An open letter on the launch (February 6, 2013)…
Thanks for visiting “The Rhythm of Study”! As someone who has spent his whole career around jazz—at the pianist’s bench and the academic’s desk, in the teacher’s classroom and the club manager’s office—I am constantly working to dissolve the boundaries separating all of these…to make space for collaborative performances that acknowledge the singularities and diversities of the jazz world. Whether I’m performing on-stage, conducting ethnomusicological research in the Canary Islands, giving a conference presentation, listening to a live show, or leading a classroom full of students in a discussion, I’ve always felt that the unique characteristics and skills associated with each particular role enriches the collective whole of all of them. I’ve been looking forward to launching TRoS for a long time…as a space where I can let this dynamic play out among a wider audience while elaborating on it through the participation of a much larger community.
TRoS will not propose any either/or situations, because we’re clearly dealing with a whole host of both/and scenarios. Listening, reading, conversing, walking down the street…these are polyphonic activities, involving many voices all drawing on unique backgrounds, skills, compulsions, and passions. Navigating the polyphony is as much about allowing possible paths emerge as it is following one of those discernible paths in the moment. And you may follow — or forge — another one tomorrow.
I have started TRoS in the hopes of laying out some paths. Not to set out on just one and certainly not to suggest that everyone follow in exact step. So, as much as I’ll contribute extended features—well rehearsed and thoroughly composed articles and reflections—TRoS will also bring more fleeting punctuations and asides—a website link, a Facebook post, a bit of news—as well as the perspectives of other artists, advocates, and academics. The results over time, I hope, will be an interwoven complexity from which readers and participants can consider, walk through, listen to, and act on a myriad number of possible paths. The break is yours to take: fill it with whatever riffs, lines, substitutions, and superimpositions you will, but let’s agree on this…
This is about art as action and advocacy. When we commit to the necessary and ever-present relation between improvisation on the bandstand and improvisation in everyday life, we shed any misconception of jazz as artifact and embrace its potential as action. Music is a social process and TRoS celebrates jazz and improvisation for their potential as processes to affect positive, empathetic, and substantive cultural and political change. And so, this is about communities that improvise—those who employ jazz and improvisation in art and life—and the process of improvising communities—organizing and acting as emergent collectives for realizing this potential inherent in improvising.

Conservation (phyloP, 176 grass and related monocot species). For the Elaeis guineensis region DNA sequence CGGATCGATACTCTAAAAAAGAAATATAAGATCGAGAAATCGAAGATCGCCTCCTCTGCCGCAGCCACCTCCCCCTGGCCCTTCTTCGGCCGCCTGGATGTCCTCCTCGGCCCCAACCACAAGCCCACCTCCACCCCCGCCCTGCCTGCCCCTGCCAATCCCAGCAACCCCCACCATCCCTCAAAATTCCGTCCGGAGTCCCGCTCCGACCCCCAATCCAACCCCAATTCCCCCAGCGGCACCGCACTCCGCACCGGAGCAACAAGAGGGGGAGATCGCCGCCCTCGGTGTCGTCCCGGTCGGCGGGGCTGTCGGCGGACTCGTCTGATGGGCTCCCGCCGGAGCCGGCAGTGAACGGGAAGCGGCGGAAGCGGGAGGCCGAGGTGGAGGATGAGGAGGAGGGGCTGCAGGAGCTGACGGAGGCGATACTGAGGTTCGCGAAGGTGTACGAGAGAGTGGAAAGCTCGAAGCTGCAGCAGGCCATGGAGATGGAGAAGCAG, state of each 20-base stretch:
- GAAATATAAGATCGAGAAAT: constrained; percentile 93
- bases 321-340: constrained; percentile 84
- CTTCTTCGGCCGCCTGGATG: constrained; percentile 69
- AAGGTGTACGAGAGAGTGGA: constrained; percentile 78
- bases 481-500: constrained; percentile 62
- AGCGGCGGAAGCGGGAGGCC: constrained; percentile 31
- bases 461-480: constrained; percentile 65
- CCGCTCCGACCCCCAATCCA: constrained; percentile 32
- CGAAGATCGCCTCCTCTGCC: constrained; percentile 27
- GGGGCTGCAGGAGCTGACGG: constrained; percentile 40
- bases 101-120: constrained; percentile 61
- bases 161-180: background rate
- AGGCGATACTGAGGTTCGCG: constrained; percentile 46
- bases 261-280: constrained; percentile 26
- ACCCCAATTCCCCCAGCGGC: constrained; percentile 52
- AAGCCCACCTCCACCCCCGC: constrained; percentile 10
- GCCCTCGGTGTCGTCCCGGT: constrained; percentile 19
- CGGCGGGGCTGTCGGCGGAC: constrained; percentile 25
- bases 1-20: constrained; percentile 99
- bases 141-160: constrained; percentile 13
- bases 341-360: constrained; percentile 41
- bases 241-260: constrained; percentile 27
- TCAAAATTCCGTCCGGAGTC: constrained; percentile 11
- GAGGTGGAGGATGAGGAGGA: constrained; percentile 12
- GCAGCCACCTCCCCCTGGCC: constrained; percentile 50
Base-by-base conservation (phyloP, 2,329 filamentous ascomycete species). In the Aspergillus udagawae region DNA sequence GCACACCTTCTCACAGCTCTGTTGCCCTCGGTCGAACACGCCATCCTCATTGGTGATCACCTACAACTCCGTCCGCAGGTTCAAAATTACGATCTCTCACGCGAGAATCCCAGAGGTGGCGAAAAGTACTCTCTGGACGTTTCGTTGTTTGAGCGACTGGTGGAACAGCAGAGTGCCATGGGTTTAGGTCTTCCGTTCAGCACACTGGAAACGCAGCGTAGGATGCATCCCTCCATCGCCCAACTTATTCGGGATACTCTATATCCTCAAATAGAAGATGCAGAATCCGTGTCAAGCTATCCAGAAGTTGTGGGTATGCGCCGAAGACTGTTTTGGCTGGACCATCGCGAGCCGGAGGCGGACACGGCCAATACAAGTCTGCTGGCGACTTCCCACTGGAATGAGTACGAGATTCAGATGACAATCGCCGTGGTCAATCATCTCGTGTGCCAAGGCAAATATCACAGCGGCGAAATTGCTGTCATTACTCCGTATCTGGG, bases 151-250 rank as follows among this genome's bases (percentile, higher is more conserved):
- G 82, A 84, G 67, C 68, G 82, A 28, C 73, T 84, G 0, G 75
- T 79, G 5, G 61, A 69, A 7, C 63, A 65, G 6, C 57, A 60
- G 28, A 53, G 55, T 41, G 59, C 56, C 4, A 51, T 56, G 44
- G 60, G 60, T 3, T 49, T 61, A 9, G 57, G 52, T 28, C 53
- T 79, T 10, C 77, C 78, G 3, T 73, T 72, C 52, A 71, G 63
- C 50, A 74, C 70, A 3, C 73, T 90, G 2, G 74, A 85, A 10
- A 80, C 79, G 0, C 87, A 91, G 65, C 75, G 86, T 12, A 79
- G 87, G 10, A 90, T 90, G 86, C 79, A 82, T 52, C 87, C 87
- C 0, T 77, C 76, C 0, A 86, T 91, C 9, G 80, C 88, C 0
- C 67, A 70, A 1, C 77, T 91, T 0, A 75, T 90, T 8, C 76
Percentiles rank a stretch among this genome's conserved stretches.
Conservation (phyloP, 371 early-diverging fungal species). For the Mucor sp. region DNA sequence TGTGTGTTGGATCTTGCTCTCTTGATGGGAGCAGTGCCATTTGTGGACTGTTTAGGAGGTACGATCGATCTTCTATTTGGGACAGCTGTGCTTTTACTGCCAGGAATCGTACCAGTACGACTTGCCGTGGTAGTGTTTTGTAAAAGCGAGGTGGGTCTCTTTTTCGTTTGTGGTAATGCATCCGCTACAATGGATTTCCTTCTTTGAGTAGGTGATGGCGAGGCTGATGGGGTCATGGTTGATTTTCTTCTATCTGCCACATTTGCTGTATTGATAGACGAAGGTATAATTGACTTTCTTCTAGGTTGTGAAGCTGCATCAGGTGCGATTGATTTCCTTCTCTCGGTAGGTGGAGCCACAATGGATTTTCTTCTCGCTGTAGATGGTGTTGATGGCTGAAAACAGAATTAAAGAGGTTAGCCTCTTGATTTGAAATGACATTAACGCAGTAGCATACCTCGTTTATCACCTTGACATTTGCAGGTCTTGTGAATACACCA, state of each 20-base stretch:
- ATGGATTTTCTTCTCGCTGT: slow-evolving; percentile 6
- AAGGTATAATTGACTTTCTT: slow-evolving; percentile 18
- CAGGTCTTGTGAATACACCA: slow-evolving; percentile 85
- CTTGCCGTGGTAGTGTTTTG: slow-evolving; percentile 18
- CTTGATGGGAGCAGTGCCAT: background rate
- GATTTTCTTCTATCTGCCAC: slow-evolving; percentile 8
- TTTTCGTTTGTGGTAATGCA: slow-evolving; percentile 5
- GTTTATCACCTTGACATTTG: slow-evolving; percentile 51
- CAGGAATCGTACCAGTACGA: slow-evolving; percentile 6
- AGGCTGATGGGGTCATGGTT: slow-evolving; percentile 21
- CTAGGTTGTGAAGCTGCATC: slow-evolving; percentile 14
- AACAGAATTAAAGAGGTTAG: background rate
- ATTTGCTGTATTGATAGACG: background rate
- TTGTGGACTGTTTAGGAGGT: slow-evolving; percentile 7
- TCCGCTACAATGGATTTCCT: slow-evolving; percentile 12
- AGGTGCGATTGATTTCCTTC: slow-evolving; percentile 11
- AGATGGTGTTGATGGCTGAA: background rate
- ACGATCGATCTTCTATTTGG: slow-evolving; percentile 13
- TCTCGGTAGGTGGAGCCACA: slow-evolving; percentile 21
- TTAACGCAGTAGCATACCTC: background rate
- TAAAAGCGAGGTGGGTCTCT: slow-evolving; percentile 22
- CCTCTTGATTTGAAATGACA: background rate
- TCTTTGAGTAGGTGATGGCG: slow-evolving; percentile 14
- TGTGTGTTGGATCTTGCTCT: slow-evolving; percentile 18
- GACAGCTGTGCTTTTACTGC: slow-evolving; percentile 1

Even though my passion and commitment to jazz and improvisation has taken me down many, varied paths, I’ve always felt like there’s a singularity to be teased out of this. And, so far, I’ve come to realize that, if there is a singularity to it all, I could not possibly describe it through just one improvisation or composition, but only possibly through improvising and composing on the rhythm of study as philosopher Giorgio Agamben explains it in the graphic that sits atop every page of this blog.
TRoS makes the break…allows a break to happen…but each of us takes that break in the moment as it emerges.
So, how does all this translate to a blog? What will you find here? Articles, reviews, interviews, news, a bit of my personal history in writing, links to my other projects, and many, many (sung, spoken, written, and recorded) perspectives on jazz. All mixed in and interwoven with each other…in complex, polyphonic, and sometimes discordant richness. I’ll feature individuals whose work resonates with TRoS in a series of brief encounters and more extended reflections…all of this revolving around and intersecting with this complex polyphony of improvising jazz communities of artists, advocates, and academics.
Here’s a bit of a road map to TRoS for starting in…the posts feed is here. The menus in the website header are themes with which I tag individual posts; clicking on any one of them will lead you to specific paths and the particular angles I’ll be exploring. The only exception is the “Ab(outing)” page, where you’ll find a more concise take on TRoS’s mission, a bit more information on me, and the @TRoS section which will feature elaborations on that mission and vignettes on the philosophies that guide my work. The blog’s first feature belongs to the pianist Jean-Michel Pilc. It includes reviews of Jean-Michel’s two recent recordings (Essential and Threedom) and of his new book on improvisation, along with an exclusive interview. You can find it all here. In the next few months, I’ll be posting features on composer/advocate/and conductor of the Asian American Orchestra, Dr. Anthony Brown; saxophonist and head of jazz studies at Virginia State University, James Gates; and an extended review of new releases by the Brooklyn-based label, Pi Records.
Thanks for visiting. Please share this site with your friends and colleagues. (TRoS is also on Facebook and Twitter.) There are a lot of individuals who have helped and worked with me in arriving at this point…launching TRoS. In moving forward, let’s continue the collaborative improvisation…!